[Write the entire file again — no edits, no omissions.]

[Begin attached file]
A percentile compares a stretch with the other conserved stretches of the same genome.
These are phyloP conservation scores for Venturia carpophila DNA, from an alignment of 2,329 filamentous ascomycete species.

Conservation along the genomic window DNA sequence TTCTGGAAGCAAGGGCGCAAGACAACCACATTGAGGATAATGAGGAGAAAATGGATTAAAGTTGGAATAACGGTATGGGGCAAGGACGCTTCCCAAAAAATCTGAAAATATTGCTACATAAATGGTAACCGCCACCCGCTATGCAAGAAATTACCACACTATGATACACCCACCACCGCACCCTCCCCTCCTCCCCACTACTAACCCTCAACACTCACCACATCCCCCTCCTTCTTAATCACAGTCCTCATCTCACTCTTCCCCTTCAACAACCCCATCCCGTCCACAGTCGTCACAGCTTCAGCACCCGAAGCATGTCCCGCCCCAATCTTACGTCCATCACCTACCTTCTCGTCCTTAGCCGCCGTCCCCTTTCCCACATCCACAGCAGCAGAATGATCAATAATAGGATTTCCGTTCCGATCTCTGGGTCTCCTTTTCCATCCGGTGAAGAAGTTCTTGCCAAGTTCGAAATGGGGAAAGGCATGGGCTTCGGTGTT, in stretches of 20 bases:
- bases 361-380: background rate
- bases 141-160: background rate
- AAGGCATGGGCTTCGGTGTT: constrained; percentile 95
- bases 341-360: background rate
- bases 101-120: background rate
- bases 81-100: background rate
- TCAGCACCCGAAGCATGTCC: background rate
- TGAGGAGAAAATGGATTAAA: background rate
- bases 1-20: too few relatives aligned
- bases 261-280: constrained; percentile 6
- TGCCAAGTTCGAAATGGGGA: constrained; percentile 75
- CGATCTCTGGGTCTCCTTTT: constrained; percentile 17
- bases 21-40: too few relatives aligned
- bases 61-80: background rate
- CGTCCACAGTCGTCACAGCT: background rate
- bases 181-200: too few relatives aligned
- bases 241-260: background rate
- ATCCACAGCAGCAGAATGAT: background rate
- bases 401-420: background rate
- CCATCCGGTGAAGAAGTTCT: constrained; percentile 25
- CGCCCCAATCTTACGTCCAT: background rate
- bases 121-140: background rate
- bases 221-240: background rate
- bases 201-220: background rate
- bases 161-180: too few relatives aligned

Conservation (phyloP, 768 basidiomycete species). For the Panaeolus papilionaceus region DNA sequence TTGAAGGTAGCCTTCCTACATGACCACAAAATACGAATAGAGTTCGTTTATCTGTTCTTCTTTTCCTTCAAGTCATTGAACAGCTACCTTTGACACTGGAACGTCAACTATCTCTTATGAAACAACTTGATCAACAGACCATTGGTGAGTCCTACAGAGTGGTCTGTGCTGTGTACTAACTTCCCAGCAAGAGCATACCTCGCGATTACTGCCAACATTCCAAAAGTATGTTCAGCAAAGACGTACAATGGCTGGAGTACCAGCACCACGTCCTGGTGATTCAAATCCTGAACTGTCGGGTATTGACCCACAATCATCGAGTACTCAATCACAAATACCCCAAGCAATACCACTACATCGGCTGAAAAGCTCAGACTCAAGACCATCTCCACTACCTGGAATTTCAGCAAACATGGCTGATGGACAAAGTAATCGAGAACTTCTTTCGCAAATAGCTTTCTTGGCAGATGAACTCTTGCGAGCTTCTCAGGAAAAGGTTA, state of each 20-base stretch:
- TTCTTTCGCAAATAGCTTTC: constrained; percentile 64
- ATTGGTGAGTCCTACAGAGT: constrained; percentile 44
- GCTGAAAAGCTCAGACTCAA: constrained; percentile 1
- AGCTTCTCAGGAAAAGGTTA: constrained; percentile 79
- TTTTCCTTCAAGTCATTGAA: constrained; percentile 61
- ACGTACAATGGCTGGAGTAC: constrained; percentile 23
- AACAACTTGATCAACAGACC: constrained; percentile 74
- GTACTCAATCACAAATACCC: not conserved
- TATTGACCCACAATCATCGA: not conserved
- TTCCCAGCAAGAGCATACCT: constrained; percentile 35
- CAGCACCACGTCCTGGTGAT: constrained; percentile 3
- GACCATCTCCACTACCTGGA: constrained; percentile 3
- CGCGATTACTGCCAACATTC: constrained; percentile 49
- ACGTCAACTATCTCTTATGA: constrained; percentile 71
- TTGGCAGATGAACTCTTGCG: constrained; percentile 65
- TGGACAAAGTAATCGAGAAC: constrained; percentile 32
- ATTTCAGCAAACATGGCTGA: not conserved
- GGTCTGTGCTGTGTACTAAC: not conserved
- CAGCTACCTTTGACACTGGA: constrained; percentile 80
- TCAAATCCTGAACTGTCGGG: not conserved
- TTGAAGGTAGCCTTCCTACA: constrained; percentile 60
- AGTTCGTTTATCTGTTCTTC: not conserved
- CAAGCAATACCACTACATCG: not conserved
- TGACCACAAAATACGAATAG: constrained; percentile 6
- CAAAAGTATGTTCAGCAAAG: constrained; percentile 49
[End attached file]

A percentile compares a stretch with the other conserved stretches of the same genome.
These are phyloP conservation scores for Venturia carpophila DNA, from an alignment of 2,329 filamentous ascomycete species.

Conservation along the genomic window DNA sequence TTCTGGAAGCAAGGGCGCAAGACAACCACATTGAGGATAATGAGGAGAAAATGGATTAAAGTTGGAATAACGGTATGGGGCAAGGACGCTTCCCAAAAAATCTGAAAATATTGCTACATAAATGGTAACCGCCACCCGCTATGCAAGAAATTACCACACTATGATACACCCACCACCGCACCCTCCCCTCCTCCCCACTACTAACCCTCAACACTCACCACATCCCCCTCCTTCTTAATCACAGTCCTCATCTCACTCTTCCCCTTCAACAACCCCATCCCGTCCACAGTCGTCACAGCTTCAGCACCCGAAGCATGTCCCGCCCCAATCTTACGTCCATCACCTACCTTCTCGTCCTTAGCCGCCGTCCCCTTTCCCACATCCACAGCAGCAGAATGATCAATAATAGGATTTCCGTTCCGATCTCTGGGTCTCCTTTTCCATCCGGTGAAGAAGTTCTTGCCAAGTTCGAAATGGGGAAAGGCATGGGCTTCGGTGTT, in stretches of 20 bases:
- bases 361-380: background rate
- bases 141-160: background rate
- AAGGCATGGGCTTCGGTGTT: constrained; percentile 95
- bases 341-360: background rate
- bases 101-120: background rate
- bases 81-100: background rate
- TCAGCACCCGAAGCATGTCC: background rate
- TGAGGAGAAAATGGATTAAA: background rate
- bases 1-20: too few relatives aligned
- bases 261-280: constrained; percentile 6
- TGCCAAGTTCGAAATGGGGA: constrained; percentile 75
- CGATCTCTGGGTCTCCTTTT: constrained; percentile 17
- bases 21-40: too few relatives aligned
- bases 61-80: background rate
- CGTCCACAGTCGTCACAGCT: background rate
- bases 181-200: too few relatives aligned
- bases 241-260: background rate
- ATCCACAGCAGCAGAATGAT: background rate
- bases 401-420: background rate
- CCATCCGGTGAAGAAGTTCT: constrained; percentile 25
- CGCCCCAATCTTACGTCCAT: background rate
- bases 121-140: background rate
- bases 221-240: background rate
- bases 201-220: background rate
- bases 161-180: too few relatives aligned

Conservation (phyloP, 768 basidiomycete species). For the Panaeolus papilionaceus region DNA sequence TTGAAGGTAGCCTTCCTACATGACCACAAAATACGAATAGAGTTCGTTTATCTGTTCTTCTTTTCCTTCAAGTCATTGAACAGCTACCTTTGACACTGGAACGTCAACTATCTCTTATGAAACAACTTGATCAACAGACCATTGGTGAGTCCTACAGAGTGGTCTGTGCTGTGTACTAACTTCCCAGCAAGAGCATACCTCGCGATTACTGCCAACATTCCAAAAGTATGTTCAGCAAAGACGTACAATGGCTGGAGTACCAGCACCACGTCCTGGTGATTCAAATCCTGAACTGTCGGGTATTGACCCACAATCATCGAGTACTCAATCACAAATACCCCAAGCAATACCACTACATCGGCTGAAAAGCTCAGACTCAAGACCATCTCCACTACCTGGAATTTCAGCAAACATGGCTGATGGACAAAGTAATCGAGAACTTCTTTCGCAAATAGCTTTCTTGGCAGATGAACTCTTGCGAGCTTCTCAGGAAAAGGTTA, state of each 20-base stretch:
- TTCTTTCGCAAATAGCTTTC: constrained; percentile 64
- ATTGGTGAGTCCTACAGAGT: constrained; percentile 44
- GCTGAAAAGCTCAGACTCAA: constrained; percentile 1
- AGCTTCTCAGGAAAAGGTTA: constrained; percentile 79
- TTTTCCTTCAAGTCATTGAA: constrained; percentile 61
- ACGTACAATGGCTGGAGTAC: constrained; percentile 23
- AACAACTTGATCAACAGACC: constrained; percentile 74
- GTACTCAATCACAAATACCC: not conserved
- TATTGACCCACAATCATCGA: not conserved
- TTCCCAGCAAGAGCATACCT: constrained; percentile 35
- CAGCACCACGTCCTGGTGAT: constrained; percentile 3
- GACCATCTCCACTACCTGGA: constrained; percentile 3
- CGCGATTACTGCCAACATTC: constrained; percentile 49
- ACGTCAACTATCTCTTATGA: constrained; percentile 71
- TTGGCAGATGAACTCTTGCG: constrained; percentile 65
- TGGACAAAGTAATCGAGAAC: constrained; percentile 32
- ATTTCAGCAAACATGGCTGA: not conserved
- GGTCTGTGCTGTGTACTAAC: not conserved
- CAGCTACCTTTGACACTGGA: constrained; percentile 80
- TCAAATCCTGAACTGTCGGG: not conserved
- TTGAAGGTAGCCTTCCTACA: constrained; percentile 60
- AGTTCGTTTATCTGTTCTTC: not conserved
- CAAGCAATACCACTACATCG: not conserved
- TGACCACAAAATACGAATAG: constrained; percentile 6
- CAAAAGTATGTTCAGCAAAG: constrained; percentile 49